THIS WEEK, in honor of the upcoming Academy Awards telecast, I mounted my own personal Oscars Film Festival.

With the help of Netflix, Jiffy Pop and the only non-flat TV screen left in captivity, I spent hours admiring the type of performances that lead people to say, "We like you, we really like you!" Ironically, I managed to pick films that provided eerie parallels with current events. It got to the point that I realized that Hollywood is just better- quality reality programming (better scripts, cleaner women, smarter men).

So here for your consideration are my celluloid selections and their real-life counterparts.

'Norma Rae' goes

to Wisconsin

As I watched perky Sally Field hop up on that table and flash her well-toned biceps along with that "Union" sign, I was reminded of those valiant public workers in Madison, marching for the right to screw up some kids' educations. (Not, of course, that this mattered to said kids, who were perfectly happy to hang out at the mall while their elders acted like spoiled brats.)

In a union town like Philadelphia, this "The people, united, will never be defeated" nonsense evokes sympathy. But for a lot of Americans who don't get Cadillac benefits and believe in the right to work, it just looks like blackmail. Frankly, if we were to remake "Norma Rae" today, Gov. Walker and his fiscal pragmatism cuts a more heroic figure than Gidget.

'The Cider House Rules' in West Philly

Michael Caine deserved that Oscar he won.

Caine swayed academy voters by showing that a man who aborts the babies of poor, unwed mothers is a philanthropist, not a criminal. Unfortunately, Kermit Gosnell was more Sweeney Todd than Albert Schweitzer and showed that in real (as opposed to reel) life, killing babies is not the prescription for a happy ending.

Moscow and the Mideast,

perfect together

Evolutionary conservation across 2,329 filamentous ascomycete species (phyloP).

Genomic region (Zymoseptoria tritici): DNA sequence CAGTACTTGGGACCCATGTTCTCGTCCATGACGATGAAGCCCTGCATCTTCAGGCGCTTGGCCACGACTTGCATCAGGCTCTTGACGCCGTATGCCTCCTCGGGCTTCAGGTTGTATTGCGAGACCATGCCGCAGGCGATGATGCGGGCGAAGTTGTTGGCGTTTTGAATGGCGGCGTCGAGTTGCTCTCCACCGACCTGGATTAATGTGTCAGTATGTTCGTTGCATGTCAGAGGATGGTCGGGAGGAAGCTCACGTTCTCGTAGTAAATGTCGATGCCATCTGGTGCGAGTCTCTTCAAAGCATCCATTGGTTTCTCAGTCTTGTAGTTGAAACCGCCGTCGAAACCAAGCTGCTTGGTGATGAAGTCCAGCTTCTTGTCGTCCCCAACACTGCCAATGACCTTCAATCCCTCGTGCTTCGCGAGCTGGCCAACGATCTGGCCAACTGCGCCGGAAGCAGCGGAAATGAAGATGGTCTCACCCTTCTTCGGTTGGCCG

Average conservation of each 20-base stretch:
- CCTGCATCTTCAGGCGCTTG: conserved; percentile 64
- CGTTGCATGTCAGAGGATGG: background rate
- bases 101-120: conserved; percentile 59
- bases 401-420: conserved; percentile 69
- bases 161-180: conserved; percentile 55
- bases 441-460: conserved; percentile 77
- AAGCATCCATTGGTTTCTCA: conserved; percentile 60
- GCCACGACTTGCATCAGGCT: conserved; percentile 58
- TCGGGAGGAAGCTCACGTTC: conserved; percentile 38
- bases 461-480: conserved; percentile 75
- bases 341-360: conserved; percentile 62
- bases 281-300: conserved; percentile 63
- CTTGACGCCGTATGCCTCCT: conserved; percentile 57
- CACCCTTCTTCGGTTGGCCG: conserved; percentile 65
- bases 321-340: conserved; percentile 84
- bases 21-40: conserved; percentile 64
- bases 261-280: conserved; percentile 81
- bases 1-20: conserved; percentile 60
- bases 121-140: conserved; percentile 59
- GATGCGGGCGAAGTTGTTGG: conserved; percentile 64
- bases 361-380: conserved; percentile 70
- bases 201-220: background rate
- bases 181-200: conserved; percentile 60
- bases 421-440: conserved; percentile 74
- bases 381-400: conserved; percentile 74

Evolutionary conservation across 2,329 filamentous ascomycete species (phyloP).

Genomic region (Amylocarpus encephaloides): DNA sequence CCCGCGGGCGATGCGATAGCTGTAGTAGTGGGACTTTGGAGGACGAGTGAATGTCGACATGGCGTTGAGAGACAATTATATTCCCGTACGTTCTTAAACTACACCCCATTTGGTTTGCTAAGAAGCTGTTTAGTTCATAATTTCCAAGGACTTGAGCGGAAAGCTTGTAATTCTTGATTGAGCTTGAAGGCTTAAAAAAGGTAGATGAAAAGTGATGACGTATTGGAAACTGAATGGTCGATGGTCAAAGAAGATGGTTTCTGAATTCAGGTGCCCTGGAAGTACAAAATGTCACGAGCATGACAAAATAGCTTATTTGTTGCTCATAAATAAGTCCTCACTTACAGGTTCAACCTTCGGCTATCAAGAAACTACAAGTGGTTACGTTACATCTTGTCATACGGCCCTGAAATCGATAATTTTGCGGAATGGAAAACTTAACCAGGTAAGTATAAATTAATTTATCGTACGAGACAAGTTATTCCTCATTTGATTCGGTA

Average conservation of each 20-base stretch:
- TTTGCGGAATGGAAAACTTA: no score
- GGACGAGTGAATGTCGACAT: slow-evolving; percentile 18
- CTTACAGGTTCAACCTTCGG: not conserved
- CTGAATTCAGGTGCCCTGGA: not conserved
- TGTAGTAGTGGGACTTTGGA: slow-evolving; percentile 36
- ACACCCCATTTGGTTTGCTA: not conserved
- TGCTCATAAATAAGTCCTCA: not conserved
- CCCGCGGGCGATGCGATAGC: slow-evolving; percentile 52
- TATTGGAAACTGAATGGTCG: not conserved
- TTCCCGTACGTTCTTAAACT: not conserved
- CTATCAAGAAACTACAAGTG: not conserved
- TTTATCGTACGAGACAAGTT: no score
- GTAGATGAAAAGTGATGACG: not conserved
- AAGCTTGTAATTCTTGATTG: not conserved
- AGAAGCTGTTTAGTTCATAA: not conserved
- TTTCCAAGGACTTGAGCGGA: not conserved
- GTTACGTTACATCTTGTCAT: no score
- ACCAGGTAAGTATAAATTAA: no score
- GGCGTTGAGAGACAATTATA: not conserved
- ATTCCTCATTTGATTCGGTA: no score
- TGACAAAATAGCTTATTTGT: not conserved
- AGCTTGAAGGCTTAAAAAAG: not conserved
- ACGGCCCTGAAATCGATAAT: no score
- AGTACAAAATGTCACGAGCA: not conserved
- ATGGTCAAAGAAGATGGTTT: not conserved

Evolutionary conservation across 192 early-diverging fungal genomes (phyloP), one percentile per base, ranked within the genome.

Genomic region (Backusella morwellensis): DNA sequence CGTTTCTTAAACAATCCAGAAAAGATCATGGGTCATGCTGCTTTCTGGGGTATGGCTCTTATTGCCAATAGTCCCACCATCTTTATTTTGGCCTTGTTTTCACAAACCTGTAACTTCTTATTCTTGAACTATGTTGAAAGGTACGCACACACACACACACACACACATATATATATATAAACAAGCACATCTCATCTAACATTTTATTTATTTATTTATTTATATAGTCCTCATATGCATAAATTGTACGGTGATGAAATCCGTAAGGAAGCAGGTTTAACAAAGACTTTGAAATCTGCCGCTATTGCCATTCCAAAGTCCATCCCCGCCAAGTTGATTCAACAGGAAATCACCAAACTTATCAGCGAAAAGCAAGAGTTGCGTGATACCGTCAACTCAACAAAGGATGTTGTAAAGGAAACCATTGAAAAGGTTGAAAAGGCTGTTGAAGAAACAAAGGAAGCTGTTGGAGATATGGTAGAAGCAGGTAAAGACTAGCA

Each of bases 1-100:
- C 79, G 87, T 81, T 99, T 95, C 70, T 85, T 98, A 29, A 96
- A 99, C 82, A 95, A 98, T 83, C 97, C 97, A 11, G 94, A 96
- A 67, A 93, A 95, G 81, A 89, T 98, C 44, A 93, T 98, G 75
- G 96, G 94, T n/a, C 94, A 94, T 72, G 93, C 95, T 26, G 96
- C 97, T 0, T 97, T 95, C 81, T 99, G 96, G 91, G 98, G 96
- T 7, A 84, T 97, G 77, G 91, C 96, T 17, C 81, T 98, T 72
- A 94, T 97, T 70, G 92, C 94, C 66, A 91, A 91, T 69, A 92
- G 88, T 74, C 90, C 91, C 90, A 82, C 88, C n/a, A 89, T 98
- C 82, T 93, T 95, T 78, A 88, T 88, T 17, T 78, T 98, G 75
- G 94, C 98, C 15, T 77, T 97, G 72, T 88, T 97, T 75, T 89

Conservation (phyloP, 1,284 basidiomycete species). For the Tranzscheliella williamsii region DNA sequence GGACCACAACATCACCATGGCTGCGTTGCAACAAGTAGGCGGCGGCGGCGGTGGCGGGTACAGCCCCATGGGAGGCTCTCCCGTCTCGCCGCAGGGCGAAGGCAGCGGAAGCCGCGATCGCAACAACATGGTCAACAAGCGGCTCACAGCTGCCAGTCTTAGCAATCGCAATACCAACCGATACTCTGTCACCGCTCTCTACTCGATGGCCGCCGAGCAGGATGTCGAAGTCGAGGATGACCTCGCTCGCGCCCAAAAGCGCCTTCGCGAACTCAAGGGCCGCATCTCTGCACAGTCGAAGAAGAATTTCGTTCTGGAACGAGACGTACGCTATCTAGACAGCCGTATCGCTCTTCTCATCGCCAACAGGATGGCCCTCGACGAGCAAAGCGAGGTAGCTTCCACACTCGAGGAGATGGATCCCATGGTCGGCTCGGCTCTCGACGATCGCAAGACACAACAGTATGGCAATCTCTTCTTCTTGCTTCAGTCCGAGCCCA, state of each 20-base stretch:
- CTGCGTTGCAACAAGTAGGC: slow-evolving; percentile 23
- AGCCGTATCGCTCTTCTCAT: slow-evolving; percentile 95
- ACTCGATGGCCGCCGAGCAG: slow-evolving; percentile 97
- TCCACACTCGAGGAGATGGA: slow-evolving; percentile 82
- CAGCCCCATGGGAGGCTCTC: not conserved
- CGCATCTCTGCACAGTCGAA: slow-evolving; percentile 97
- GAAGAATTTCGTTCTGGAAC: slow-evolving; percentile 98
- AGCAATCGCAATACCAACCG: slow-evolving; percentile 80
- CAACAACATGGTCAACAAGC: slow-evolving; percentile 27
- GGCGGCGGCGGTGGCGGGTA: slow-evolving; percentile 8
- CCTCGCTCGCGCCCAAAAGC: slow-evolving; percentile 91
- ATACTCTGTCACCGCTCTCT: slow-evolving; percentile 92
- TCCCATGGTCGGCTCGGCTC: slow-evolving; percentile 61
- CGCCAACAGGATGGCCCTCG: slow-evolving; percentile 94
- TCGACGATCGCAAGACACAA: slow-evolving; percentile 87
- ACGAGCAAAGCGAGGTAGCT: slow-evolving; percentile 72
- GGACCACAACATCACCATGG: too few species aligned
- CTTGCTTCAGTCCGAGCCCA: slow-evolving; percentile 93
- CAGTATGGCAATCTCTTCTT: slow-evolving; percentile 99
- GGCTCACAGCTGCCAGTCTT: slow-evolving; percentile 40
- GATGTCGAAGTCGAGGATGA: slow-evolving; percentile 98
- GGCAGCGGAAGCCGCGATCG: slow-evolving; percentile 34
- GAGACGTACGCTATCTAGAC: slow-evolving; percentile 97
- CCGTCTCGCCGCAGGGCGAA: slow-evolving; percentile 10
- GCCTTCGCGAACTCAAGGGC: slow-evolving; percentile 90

"Dr. Zhivago" is, quite simply, the most exquisite movie ever filmed, with its Snow Queen landscapes and music-box soundtrack.

But it is also a horror film, showing just how dangerous ideals can be in the hands of true believers. The Bolsheviks started out as intelligent young reformers who seized their country from a tyrant. But before you could say "Trotsky," they became the evil they beheld, while naive liberals in the West cheered them on.

It's important to remember that not every "People's Revolution" ends with a few minutes of tidy Hollywood credits. Some end in bloodshed.

When priests were

role models for boys

Spencer Tracy is my all-time favorite cinema priest, followed closely by Bing Crosby. Tracy's star turn in "Boys Town" showed that, once upon a time, the clergy earned respectful treatment in the court of public opinion.

Tracy was so good as the real-life hero of "Boys Town" that he almost made being a destitute orphan look like fun. Now, mention boys in the same breath as priests and you get snickers and grand-jury indictments. Watching this black-and-white classic reminds me that for every Bernard Law, there are a hundred Mother Teresas (and Father Flanagans).

'Goodbye, Mr. Chips,'

Hello, Mrs. %$@#!

Stories about self-sacrificing teachers always make me cry.

The one that really causes me to morph into a human sprinkler is "Goodbye, Mr. Chips," the original 1939 version with Robert Donat. The Brit's performance was so brilliant, he did the impossible: Beat out Clark Gable for the best-actor Oscar the year "Gone With the Wind" swept the awards.

The reason he was so achingly wonderful was that he personified the type of teacher that, let's be honest, doesn't exist anymore: the one who lives for his students, and doesn't make fun of them at the keyboard. It's a shame Natalie Munroe from Central Bucks didn't watch the movie before she demonized her students on a blog. Sure, it was supposed to be anonymous, but when she started making fun of special-needs students, she gave up her right to be in a classroom.

They'd heckle

'Sergeant York'

Gary Cooper epitomized all that's bright and good about being an American, portraying the honest Mr. Deeds, the stalwart Pride of the Yankees, the stoic sheriff in "High Noon" and, most movingly, humble soldier Alvin York.

Watching a pacifist become one of the greatest war heroes of all time still brings a lump to my throat. But then I hear about the amputee Iraq veteran heckled the other day by Columbia students who oppose the ROTC. And that lump becomes bile for our "antiwar" hypocrites.

I'd say most of those Ivy League kids have no idea what it is to sacrifice for your country.

Christine M. Flowers is a lawyer. E-mail She blogs at